GRAPEVINE — About 20 Boy Scouts working on Alvin Christensen’s Eagle Scout project made a big splash by repainting a red barn at Nash Farm recently.The farm, which is the oldest operating farmstead in Tarrant County, has a historic barn on the property that was built in 1905.Christensen, of Troop 240 from Grapevine, met with Nash Farm manager Jim Lauderdale to discuss the project.“I have many great memories of visiting the barn, so restoring the barn was a natural project to help preserve the farm for future generations,” Christensen said.Nash Farm, which dates back to 1859, educates the community about the heritage and importance of the Grape Vine Prairie and Grapevine’s role in the development of North Texas.Lauderdale said the barn project does that by protecting the vital structure of their farm. The red barn also creates an atmosphere that Texans expect to see on a farm.“The barn was originally red,” he said. “It had been some time since the barn had been painted, so it needed a touch-up.”The newly painted barn will be part of the 12th Annual Spring Into Nash celebration from 10 a.m. to 2 p.m. on April 20. The event is open to all ages. Nash Farm is located at 626 Ball Street in Grapevine.Guests can partake in a variety of activities including heritage toys, kitchen gardening, cotton planting, farm animals, tractor-drawn wagon rides, field cultivation, woodcarving demonstrations, jump rope making, wood-burning stove cooking demonstrations and blacksmith demonstrations.Children and adults can learn what life was like when the city’s earliest settlers made their home in Grapevine. Entry is free and coupons can be purchased for activities requiring a fee.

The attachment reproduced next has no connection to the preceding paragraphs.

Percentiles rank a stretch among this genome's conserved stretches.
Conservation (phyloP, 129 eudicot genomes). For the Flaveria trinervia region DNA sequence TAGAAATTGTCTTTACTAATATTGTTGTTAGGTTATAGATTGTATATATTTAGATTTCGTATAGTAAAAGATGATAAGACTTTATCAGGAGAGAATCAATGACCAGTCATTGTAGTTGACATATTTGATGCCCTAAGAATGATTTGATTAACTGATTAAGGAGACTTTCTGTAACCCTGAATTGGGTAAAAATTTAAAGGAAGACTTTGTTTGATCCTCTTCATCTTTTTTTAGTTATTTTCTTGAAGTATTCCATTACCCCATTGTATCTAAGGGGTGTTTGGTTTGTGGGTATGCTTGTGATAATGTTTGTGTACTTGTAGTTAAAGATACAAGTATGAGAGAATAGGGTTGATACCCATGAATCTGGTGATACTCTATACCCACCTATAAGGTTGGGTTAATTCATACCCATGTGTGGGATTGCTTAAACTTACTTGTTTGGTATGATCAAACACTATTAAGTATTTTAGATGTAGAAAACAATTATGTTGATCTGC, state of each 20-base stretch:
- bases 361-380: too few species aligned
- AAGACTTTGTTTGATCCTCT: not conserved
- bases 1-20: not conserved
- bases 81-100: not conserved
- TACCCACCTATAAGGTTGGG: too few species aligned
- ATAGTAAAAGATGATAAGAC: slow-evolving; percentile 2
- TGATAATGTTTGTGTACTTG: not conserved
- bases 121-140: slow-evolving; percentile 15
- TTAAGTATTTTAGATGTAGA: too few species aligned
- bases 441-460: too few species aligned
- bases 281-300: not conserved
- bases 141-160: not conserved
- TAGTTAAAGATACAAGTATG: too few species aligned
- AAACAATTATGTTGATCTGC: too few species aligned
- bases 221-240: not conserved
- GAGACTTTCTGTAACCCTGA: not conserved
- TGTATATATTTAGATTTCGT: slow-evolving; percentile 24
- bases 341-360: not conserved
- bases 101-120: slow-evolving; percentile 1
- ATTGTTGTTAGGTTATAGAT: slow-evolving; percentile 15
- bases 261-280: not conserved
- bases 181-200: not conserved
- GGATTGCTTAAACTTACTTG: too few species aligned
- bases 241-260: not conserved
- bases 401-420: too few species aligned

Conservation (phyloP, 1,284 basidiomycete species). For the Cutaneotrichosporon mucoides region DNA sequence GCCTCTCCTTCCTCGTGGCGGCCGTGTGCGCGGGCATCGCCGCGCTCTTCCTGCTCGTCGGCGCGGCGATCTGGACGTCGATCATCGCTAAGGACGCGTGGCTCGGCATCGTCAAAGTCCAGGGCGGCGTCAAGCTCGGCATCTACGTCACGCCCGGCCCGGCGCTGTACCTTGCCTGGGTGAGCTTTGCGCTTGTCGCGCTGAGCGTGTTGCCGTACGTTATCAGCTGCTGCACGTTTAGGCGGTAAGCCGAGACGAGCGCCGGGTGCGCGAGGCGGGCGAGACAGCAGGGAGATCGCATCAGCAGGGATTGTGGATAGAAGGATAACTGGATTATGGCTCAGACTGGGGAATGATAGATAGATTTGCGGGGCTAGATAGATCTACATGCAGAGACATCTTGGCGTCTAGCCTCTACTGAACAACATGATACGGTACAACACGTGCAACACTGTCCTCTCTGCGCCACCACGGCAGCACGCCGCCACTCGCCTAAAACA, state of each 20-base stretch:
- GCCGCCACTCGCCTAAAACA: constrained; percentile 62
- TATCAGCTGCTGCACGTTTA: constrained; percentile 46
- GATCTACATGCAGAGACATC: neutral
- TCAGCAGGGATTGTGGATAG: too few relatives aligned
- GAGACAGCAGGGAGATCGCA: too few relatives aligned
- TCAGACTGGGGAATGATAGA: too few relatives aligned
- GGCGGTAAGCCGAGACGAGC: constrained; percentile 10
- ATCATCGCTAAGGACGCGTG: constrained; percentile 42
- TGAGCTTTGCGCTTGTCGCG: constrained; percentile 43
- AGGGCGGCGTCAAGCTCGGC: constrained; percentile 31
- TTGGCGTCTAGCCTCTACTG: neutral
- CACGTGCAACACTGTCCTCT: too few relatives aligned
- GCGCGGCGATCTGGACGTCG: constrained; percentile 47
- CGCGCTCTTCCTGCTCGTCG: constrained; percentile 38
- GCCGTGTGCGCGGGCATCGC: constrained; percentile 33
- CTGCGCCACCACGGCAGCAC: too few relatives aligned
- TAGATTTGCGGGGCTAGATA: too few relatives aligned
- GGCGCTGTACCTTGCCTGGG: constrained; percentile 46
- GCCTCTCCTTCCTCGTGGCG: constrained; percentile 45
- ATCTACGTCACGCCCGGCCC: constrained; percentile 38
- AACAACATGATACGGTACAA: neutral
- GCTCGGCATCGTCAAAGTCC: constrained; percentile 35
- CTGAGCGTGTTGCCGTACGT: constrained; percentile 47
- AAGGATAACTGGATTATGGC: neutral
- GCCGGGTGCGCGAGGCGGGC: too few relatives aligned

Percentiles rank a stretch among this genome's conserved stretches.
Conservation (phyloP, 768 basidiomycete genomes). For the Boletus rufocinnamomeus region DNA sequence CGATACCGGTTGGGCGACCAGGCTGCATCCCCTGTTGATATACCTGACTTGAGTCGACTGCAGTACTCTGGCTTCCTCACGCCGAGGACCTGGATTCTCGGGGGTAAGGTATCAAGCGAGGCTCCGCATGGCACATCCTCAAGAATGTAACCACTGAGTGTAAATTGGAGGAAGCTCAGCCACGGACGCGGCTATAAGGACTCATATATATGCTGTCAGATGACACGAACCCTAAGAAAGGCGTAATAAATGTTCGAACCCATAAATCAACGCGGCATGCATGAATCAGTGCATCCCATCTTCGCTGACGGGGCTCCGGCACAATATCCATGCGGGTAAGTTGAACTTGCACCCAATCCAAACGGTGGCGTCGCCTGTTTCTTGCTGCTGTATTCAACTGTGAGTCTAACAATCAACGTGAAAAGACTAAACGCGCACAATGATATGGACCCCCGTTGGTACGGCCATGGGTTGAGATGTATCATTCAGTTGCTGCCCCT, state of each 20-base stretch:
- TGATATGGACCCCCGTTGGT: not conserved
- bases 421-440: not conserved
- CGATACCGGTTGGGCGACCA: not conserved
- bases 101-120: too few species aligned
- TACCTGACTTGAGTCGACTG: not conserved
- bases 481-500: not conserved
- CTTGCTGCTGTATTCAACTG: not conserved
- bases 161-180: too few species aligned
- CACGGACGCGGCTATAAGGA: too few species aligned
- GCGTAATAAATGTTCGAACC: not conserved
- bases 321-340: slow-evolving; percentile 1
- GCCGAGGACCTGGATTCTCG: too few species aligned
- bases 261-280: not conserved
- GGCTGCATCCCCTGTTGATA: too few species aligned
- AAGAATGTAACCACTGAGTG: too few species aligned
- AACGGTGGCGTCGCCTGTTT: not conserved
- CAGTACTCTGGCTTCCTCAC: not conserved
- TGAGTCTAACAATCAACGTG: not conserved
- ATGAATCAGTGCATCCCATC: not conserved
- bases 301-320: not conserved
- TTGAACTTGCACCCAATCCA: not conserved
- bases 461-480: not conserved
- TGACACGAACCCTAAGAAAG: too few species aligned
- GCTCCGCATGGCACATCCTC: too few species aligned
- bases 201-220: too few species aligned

Marty Sabota, 817-431-2231